My name is Jessica Maryam Mathieu. I’m a graphic designer, artist and writer working on various projects that I share here and on my Twitter and Instagram, including my graphic novel, Prismwalkers: The Resistance. My goal is to share 3 pages a week of the graphic novel here on Sundays when I’m not traveling, God-willing. I currently live at Aprovecho, a sustainable skills research and educational center in Cottage Grove, Oregon, where I’m the Office Manager and Marketing and Communications Director. I moved here almost 2 years ago on hijrah from the exploitative and destructive system of Industrial Capitalism in order to pursue a lifestyle inspired by the example and teachings of the prophets, peace be upon them, and in particular the Prophet Muhammad, peace be upon him. I share about that journey on my blog, Come to the Hills. I’m also a student of Shaykh Muhammad Mendes, and I manage his blog, and a student of Imam Fode Drame.
When I was 17 living in Thailand as an exchange student, I vowed to God to spend my life fighting slavery after witnessing girls being sold into slavery by their own families. I knew I couldn’t turn my gaze away from the truth and horror of the modern economic system. I also happened to arrive in Thailand 2 months before the beginning of the 1997 Asian Market crisis, which originated in Thailand. Witnessing the vultures of the IMF and WorldBank circling to effectively colonize Thailand, which until then had remained free of colonialism, through structural adjustment policies, I was disillusioned about the Western financial system early on. I’ve spent my entire adult life trying to find effective ways to disengage from and resist the exploitation and destruction of the modern industrial system.
My journey took me to China, where I tried to implement a business model inspired by a blend of classical economic theory and Marxist theory to emancipate women in the garment industry. Having no money and no ability market the product of a radical new industrial model, I ended up partying with Chinese gangsters for a year, then came home to finish my bachelors degree in International Studies.
To continue on my journey to fight slavery, I sought more inspiration, which I found in Sen. John Kerry’s book, The New War: The Web of Crime That Threatens America’s Security, detailing the devastating consequences that transnational organized crime and political corruption on global peace and stability. Inspired by this and my Chinese gangster friends, I moved to New York, where I earned my MSc. in Global Affairs at New York University, studying the relationship between international political economy, transnational organized crime, and human trafficking. My thesis project was an inferential, associative algorithm designed to detect, track, and investigate transnational criminal activity online through public and private data. The NSA recruited me to develop my algorithm, but I ultimately turned the offer down. If my hypothesis had been correct, then the algorithm could have been able to be used to detect, track, and investigate any kind of person, including minorities, political dissidents, and more, being an unprecedented tool of oppression. I realized I couldn’t stand before God and explain why I had given such a powerful tool to the government. Under the current circumstances, I’m glad I made that choice.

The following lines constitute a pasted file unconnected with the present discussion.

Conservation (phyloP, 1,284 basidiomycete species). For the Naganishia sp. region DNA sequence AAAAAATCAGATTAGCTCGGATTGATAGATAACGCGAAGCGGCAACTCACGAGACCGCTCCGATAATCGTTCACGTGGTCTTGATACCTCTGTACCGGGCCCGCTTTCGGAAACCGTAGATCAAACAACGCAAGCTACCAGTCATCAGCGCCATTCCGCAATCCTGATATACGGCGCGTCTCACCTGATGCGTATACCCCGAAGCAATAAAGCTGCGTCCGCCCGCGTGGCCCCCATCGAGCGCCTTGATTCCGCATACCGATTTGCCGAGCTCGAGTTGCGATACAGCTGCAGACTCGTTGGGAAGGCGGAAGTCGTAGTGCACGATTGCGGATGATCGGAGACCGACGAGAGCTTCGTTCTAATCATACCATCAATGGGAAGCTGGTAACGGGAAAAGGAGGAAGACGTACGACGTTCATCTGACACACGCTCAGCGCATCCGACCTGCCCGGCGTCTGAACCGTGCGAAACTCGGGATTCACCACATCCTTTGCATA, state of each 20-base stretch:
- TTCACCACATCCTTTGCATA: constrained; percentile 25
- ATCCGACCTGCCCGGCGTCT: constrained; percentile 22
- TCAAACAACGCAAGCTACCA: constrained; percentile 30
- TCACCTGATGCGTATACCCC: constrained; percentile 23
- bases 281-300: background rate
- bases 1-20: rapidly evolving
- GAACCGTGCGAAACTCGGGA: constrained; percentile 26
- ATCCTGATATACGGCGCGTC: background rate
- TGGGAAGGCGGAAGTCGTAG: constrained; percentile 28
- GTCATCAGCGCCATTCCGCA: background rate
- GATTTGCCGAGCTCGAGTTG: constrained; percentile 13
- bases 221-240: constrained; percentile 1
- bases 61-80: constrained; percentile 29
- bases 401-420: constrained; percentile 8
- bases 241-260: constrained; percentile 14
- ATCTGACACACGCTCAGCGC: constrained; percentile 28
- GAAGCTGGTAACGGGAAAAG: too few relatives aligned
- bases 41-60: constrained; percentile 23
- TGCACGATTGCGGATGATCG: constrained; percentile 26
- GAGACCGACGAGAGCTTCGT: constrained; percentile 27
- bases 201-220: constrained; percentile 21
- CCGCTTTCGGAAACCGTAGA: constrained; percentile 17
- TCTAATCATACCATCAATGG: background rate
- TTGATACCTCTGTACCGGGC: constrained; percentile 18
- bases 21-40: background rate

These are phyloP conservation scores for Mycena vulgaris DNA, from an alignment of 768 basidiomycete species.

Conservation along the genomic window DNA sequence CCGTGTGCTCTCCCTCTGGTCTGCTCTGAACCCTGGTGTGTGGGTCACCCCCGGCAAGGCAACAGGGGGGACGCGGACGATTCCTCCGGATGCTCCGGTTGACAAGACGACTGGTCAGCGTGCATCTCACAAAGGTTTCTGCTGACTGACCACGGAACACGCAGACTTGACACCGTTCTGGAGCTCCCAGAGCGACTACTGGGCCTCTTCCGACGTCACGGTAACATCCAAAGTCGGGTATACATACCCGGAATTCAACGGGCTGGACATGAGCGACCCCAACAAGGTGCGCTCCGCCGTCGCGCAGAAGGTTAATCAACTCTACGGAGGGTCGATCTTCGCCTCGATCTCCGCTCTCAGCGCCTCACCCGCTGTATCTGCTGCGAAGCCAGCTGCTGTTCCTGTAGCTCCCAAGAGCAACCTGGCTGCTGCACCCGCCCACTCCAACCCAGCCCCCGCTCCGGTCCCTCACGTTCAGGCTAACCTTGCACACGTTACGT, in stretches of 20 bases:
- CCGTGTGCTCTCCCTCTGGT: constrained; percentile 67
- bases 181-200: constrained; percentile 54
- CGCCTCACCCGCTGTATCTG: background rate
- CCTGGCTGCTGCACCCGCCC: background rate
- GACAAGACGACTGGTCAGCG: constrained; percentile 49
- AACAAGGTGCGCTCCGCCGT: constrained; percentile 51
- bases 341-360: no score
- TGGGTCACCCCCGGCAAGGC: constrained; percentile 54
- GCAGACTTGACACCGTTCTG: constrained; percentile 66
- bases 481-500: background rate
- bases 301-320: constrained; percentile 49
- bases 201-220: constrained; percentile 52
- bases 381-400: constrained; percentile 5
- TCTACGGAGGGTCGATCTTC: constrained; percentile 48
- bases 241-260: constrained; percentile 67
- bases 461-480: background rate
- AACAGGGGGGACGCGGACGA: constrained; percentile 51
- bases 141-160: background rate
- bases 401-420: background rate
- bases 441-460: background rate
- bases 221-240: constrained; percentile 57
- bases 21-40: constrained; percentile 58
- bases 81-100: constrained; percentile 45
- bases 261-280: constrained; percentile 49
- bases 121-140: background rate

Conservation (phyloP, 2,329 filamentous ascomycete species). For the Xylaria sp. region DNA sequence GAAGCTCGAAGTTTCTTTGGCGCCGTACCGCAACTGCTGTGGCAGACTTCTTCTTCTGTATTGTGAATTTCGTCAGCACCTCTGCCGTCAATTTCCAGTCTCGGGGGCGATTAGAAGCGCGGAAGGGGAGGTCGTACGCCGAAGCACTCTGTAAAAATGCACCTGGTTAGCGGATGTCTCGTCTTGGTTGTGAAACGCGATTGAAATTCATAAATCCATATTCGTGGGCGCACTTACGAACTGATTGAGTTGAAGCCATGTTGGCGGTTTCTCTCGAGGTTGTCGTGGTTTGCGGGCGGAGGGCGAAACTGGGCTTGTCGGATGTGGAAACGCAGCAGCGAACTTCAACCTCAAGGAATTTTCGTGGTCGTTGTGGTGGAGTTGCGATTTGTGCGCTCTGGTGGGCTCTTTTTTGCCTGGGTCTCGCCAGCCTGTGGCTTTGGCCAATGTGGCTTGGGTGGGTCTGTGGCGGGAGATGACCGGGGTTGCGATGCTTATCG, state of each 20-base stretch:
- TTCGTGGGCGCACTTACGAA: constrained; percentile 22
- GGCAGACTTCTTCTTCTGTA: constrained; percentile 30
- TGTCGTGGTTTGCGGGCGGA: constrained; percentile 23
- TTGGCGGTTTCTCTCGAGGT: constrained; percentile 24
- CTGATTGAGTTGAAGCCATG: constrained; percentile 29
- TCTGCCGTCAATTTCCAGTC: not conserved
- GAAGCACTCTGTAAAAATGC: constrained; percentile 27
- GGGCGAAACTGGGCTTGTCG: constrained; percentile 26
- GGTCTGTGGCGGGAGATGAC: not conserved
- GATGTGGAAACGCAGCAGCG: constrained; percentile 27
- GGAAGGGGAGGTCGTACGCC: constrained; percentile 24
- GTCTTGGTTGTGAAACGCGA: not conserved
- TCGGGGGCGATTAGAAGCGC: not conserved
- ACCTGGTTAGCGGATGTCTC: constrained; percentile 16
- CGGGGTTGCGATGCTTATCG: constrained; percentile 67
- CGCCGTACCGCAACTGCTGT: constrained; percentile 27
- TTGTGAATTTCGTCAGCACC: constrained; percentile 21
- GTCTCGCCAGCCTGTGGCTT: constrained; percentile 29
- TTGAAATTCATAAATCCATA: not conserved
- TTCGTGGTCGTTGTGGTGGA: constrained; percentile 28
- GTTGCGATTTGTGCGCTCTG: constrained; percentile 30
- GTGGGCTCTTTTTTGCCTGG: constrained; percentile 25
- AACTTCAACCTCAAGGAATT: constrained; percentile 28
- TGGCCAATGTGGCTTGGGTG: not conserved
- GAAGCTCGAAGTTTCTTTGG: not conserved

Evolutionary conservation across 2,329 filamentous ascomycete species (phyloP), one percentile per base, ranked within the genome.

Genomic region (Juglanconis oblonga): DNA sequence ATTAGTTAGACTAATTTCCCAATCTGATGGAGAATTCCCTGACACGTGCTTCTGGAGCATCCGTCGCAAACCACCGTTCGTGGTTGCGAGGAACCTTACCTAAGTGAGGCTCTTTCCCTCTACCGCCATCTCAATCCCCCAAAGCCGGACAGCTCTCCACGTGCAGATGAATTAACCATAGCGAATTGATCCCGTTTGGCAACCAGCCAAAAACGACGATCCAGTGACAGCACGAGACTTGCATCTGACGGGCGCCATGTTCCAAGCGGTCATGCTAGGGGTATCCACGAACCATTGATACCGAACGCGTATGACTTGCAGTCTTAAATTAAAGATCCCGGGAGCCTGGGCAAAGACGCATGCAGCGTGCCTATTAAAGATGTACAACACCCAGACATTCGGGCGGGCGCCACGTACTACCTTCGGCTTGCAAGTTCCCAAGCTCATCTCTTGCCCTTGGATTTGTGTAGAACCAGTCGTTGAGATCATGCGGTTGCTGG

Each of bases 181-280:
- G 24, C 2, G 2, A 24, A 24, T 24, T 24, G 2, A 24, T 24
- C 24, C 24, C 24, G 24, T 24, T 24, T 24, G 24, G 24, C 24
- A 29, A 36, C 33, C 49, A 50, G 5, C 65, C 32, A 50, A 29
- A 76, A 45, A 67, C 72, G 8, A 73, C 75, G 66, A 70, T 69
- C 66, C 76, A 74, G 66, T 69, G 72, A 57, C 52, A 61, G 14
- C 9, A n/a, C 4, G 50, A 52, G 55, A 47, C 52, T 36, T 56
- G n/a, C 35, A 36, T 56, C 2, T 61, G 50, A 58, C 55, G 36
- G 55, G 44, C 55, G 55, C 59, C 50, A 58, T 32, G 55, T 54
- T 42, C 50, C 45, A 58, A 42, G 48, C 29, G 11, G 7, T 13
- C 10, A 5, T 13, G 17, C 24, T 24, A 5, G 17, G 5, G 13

However, after that, I was quickly running out of options. My degree left me with no real skills and it was too specialized to be of any value to other businesses or organizations. At about 30 years old, I didn’t have much or consistent work history and my degree was useless. I ended up being offered a job at an NGO in Cambodia developing social enterprise for rescued sex slaves, but they didn’t want to pay me actual money, so I couldn’t afford to take it.
At that point, after single-mindedly pursing my vow to God instead of pursing a “normal life,” I was at a total dead end in life, and in desperation, I prayed for a miracle. The funny thing is that I didn’t necessarily “believe” in God. At that point, and even when I had made the vow at 17 years old, I didn’t have any beliefs. I was not raised religious, and if anything, I had animosity toward the “God” the Christian West portrayed and toward organized religion. So when I prayed for a miracle, I prayed to everything I could think of, because it was all equally real and not real to me, but I felt that something must be out there, something bigger than myself. Shortly thereafter, I heard a voice, neither male nor female, say, “On March 14th your life will be transformed.” Two months later, in fact on March 15th, I said my shahada and embraced Islam by the Grace and Mercy of Allah subhanahu wa ta’ala. I continue on my vow to Him ta’ala to fight slavery in its myriad forms by trying to share his Light and Treasure taught by His Beloved Muhammad (SAW) in my art and writing, without restricting the truths to any religion’s symbols, Islam being beyond religion and containing all the religions. And I try to inspire a return to the simple and sustainable lifestyle he, peace be upon him, taught, as an antidote to the destruction, violence, and poison necessitated by the structures of modern capitalist society.
I pray that some people find benefit through my work, and I know that if any benefit I offer is from Allah subhanahu wa ta’ala alone, and to Him alone all praise and thanks is due.